Best selection of books on the Northwest.
The Natural History of Puget Sound Country by Arthur R. Kruckeberg. The history of the Puget Sound begins how ice ages and vulcanism shaped the land plus information on the flora, fauna and climate. Order now...
An Aussie In America: Laughter And Lessons Across The Cultural Divide by Anne Maxwell. March 2006, Paperback, 240 pages. Order now...
Insider's Guide to Seattle by Shelley Seale. Written by a local, this guide offers all the essential information needed for both the visitor and resident. Find comprehensive listings for recreational activities, food and beverage establishments, what quirky attractions to see, and where to stay. Learn all about the Emerald City and the surrounding area. Order now...
Ghost Hunter's Guide to Seattle by Jeff Dwyer. This book features encounters with apparitions from the unique history of Seattle and locations in the Puget Sound. Included are detailed descriptions and historical backgrounds of natural disasters, tragedies, ghostly legends and lore. Order now...
Moon Seattle (Moon Handbooks) by Allison Williams. Written by a Seattleite, this guide offers everything you need to know about the Emerald City. Discover unique landmarks, points of interest, quirky curiosities and hidden secrets through photos, maps and provocative descriptions to make the most of your trip to Seattle. Order now...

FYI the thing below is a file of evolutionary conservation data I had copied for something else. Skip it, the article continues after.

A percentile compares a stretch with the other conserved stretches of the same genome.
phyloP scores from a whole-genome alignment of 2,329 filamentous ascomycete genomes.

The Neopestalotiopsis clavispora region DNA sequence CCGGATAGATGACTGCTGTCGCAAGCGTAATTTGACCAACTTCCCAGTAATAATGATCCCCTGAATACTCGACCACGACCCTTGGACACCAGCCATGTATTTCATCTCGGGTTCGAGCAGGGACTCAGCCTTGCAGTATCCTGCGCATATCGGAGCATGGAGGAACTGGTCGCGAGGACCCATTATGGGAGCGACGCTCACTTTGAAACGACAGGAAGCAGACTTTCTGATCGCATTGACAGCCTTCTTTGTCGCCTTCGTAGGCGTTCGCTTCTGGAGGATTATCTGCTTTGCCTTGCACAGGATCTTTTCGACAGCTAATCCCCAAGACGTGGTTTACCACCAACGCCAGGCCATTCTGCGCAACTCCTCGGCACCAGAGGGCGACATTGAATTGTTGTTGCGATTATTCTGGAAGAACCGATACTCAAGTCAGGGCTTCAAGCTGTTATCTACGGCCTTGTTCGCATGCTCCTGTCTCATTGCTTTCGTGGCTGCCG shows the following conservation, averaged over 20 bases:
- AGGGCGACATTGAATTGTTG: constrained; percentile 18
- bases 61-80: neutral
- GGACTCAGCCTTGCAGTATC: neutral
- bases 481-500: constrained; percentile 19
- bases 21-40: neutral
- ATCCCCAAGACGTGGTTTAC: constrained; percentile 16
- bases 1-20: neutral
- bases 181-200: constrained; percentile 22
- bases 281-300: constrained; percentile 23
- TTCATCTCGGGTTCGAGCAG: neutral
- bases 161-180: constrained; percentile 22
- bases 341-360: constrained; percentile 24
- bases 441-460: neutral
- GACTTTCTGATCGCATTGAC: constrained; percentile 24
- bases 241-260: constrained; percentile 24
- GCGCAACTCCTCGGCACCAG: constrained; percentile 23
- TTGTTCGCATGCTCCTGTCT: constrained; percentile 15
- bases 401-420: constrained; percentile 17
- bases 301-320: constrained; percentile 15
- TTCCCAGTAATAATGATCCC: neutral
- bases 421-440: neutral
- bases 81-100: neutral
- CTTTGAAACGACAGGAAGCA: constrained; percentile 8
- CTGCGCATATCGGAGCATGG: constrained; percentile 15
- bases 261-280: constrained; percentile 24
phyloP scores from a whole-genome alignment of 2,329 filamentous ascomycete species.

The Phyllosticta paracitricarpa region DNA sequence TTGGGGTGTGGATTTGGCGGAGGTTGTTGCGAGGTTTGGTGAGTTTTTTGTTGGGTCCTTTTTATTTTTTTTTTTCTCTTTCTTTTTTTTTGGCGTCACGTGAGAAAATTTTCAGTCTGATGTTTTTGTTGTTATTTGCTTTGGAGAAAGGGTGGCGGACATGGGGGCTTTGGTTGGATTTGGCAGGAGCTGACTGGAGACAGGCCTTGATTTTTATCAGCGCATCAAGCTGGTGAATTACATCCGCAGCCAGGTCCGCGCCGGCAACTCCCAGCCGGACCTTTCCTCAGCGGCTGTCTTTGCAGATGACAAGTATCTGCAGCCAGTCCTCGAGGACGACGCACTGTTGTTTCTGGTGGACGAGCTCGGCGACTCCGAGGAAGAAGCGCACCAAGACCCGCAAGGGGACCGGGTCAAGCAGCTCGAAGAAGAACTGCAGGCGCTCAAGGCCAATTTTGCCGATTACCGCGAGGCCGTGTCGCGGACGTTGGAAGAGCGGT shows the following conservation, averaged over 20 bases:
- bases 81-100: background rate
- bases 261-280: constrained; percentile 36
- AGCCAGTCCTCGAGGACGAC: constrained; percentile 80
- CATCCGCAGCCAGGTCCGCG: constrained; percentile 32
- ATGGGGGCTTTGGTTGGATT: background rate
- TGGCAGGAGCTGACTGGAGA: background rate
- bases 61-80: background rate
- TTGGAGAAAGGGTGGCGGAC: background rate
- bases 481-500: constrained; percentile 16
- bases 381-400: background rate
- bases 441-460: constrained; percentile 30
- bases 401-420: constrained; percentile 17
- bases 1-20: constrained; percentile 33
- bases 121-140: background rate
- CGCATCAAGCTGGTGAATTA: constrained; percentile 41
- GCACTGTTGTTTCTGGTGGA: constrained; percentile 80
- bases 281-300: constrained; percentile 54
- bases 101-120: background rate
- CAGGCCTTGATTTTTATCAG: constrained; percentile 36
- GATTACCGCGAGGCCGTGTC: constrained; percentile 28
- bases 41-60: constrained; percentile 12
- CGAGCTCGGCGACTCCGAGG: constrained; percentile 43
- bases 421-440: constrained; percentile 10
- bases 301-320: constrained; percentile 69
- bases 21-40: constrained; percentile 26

Frommer's Seattle, 10th Edition (Frommer's Color Complete) by Karl Samson. Updated information in this user friendly guide enables you to find everything from what to do and see to daytrips and weekend excursions to the gorgeous national parks, Puget Sound islands, and the nearby wine country. Full color map is also included. Order now...
Go Northwest!® gonorthwest.com (tm)
gonorthwest.com (tm) and GoNorthwest.com (tm) are trademarks of Go
All original text, maps, photographs, and other images on this web site, as well as the compilation and design thereof, are
Copyright © 1997-2017 Go Northwest, LLC. All rights reserved.